M. d’E. What fragrance did you create for MAISON d’ETTO?
Macanudo which is fresh, crisp and bold. A modern vetiver composed of hay absolute, cut grass and freshly turned earth from galloping hooves, threaded with a bright neroli top.
M. d’E.What moves you about scent?
Ever since I can remember, I have always loved scent and felt deeply connected to it. The smell of the earth after rain, picking blackberries in the forest, firewood burning in the winter, the bottle of Shalimar on my mother’s vanity.
M. d’E.When did you realize you wanted to be a perfumer?
I didn’t realize that a perfumer was even a job title until I was eighteen years old. At that time, in America (even in New York, where I grew up) there was not a lot of public awareness about this industry. Nevertheless, I was always very creative, and thought I would pursue a career in music, film, or art. That is, until the day I discovered there were artists whose jobs it were to create these beautiful scents I loved so much; who had the power to bottle memories and write vivid stories through olfactive landscapes. After that, to become a perfumer was my only goal.
M. d’E.What was your path to becoming a perfumer?
I never had a straight path into perfumery – I didn’t study chemistry, or attend ISIPCA like so many of my colleagues. I was drawn to scent from a different angle, and instead used my college years to focus on the anthropology of scent and how it shaped the cultures, religions, and language development of various African tribes. I loved the stories of ancient Egypt, of incense, the spice routes, and the idea that the passing of time could be marked and measured by the scents of the seasons. I studied the scents I discovered in nature, food, travel, and the olfactive memories of past experiences, much more than I obsessed over the history of traditional perfumery. My love of culture, botany, and anthropology shaped that focus for me and continues to influence my creative process.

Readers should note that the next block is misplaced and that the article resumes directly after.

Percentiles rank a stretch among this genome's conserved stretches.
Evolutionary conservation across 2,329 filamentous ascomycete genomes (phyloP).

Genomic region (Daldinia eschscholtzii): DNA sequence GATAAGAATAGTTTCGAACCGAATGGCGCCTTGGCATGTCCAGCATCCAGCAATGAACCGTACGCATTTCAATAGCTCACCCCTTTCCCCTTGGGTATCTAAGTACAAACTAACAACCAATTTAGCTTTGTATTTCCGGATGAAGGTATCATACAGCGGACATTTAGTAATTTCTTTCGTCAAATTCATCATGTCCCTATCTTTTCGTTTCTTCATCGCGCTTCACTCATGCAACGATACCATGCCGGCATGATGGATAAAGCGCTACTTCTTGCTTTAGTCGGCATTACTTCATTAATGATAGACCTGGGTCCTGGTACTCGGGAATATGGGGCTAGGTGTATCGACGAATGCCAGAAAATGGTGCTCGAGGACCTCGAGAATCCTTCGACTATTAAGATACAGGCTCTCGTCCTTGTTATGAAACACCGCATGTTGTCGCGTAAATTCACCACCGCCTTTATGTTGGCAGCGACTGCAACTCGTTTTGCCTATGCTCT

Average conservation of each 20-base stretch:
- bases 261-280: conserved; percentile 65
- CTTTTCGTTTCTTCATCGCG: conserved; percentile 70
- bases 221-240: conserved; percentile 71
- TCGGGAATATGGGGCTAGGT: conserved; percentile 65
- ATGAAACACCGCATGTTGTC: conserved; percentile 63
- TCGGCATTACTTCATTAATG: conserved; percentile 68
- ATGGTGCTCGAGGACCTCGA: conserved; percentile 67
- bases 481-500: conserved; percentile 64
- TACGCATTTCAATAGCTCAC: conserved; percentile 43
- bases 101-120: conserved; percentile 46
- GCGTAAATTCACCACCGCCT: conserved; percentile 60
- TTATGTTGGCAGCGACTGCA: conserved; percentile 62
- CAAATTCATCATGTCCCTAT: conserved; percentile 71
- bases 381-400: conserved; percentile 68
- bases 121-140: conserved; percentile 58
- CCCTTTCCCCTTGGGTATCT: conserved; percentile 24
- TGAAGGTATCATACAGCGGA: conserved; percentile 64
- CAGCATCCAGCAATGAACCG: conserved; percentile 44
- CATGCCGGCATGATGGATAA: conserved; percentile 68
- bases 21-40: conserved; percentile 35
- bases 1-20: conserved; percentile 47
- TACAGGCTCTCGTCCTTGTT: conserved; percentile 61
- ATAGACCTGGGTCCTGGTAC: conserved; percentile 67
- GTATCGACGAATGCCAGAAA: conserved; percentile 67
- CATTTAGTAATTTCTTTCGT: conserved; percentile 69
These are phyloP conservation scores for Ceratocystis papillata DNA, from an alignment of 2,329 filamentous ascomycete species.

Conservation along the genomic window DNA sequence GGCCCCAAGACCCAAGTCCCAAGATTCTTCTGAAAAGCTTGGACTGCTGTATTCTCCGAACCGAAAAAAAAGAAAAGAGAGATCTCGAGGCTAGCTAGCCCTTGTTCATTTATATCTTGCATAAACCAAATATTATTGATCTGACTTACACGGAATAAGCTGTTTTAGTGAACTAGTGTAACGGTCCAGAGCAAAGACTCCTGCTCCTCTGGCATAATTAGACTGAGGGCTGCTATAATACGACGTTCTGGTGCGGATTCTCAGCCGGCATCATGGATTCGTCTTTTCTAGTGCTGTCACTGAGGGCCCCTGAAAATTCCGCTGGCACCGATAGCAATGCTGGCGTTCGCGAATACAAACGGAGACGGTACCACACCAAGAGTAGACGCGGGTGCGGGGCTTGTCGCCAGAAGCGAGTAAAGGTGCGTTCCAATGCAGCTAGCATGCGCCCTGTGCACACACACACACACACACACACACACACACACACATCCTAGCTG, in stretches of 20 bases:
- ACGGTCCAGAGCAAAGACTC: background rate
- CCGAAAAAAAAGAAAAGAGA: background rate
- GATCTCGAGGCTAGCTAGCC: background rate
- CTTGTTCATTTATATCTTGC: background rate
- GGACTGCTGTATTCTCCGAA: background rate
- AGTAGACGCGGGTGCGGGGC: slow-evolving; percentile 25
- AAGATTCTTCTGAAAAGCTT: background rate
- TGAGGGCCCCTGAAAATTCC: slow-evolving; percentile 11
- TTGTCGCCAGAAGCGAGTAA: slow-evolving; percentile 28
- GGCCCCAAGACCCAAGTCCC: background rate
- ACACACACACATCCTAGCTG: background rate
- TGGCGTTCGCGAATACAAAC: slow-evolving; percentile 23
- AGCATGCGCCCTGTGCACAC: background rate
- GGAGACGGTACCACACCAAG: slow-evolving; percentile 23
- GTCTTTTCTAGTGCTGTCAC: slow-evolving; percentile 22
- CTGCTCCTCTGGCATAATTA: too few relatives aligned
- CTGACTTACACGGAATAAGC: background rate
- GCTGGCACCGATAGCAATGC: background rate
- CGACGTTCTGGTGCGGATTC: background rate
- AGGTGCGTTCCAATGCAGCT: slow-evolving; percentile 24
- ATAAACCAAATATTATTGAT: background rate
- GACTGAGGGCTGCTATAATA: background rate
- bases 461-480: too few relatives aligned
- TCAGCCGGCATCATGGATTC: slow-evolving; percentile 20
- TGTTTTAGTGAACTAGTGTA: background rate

M. d’E. We appreciate that so much, as you know my path was also very winding. How did you discover IFF?
An unorthodox approach and a lot of conviction eventually landed me a job as an assistant to the Creative Director of IFF New York in 2010. At that point I had applied for over 100 positions in the fragrance world, but never the thought of giving up.
M. d’E. SAME!
Once I was at IFF, I worked on the sensory team, and then in fragrance development, before landing a coveted spot at the IFF perfumery school. I trained for years in New York, Singapore, France and The Netherlands before returning to New York as a Junior Perfumer.
M. d’E. We call you the rebel, bad-ass perfumer at MAISON d’ETTO. I was quite intimidated by you when we first met. To the point where I said, I don’t know if this is going to work. Then I learned like me, you could be introverted and slow to open up. It wasn’t until I was invited to an internal IFF storytelling session where I was able to fully see you, your heart, your spirt and the love for what you do. I still remember every time I heard your story I would just begin crying uncontrollably. Everyone was like, who is this crazy client and why does she keep crying when people tell Mackenzie’s story. Well it was because at that moment, I saw all of me in you. Every single aspect of my windy career and the risks I took. Share with everyone your story.
What!! I didn't know this story! I definitely took a lot of risks and had an indirect path to reach where I am today. I don't know if I would call myself a rebel, but I do tend to have trouble staying inside the box! Just as I was beginning my career as a perfumer in NYC, I strayed off the traditional path, and requested to move to Grasse, the birthplace of perfumery in the south of France, to work at our naturals facilities at LMR (Laboratoire Monique Remy). I had created a thesis and a project around the research of flowers and the fluctuation in their olfactive emissions throughout the day, night, and growing season, as influenced by pollinators and environmental conditions.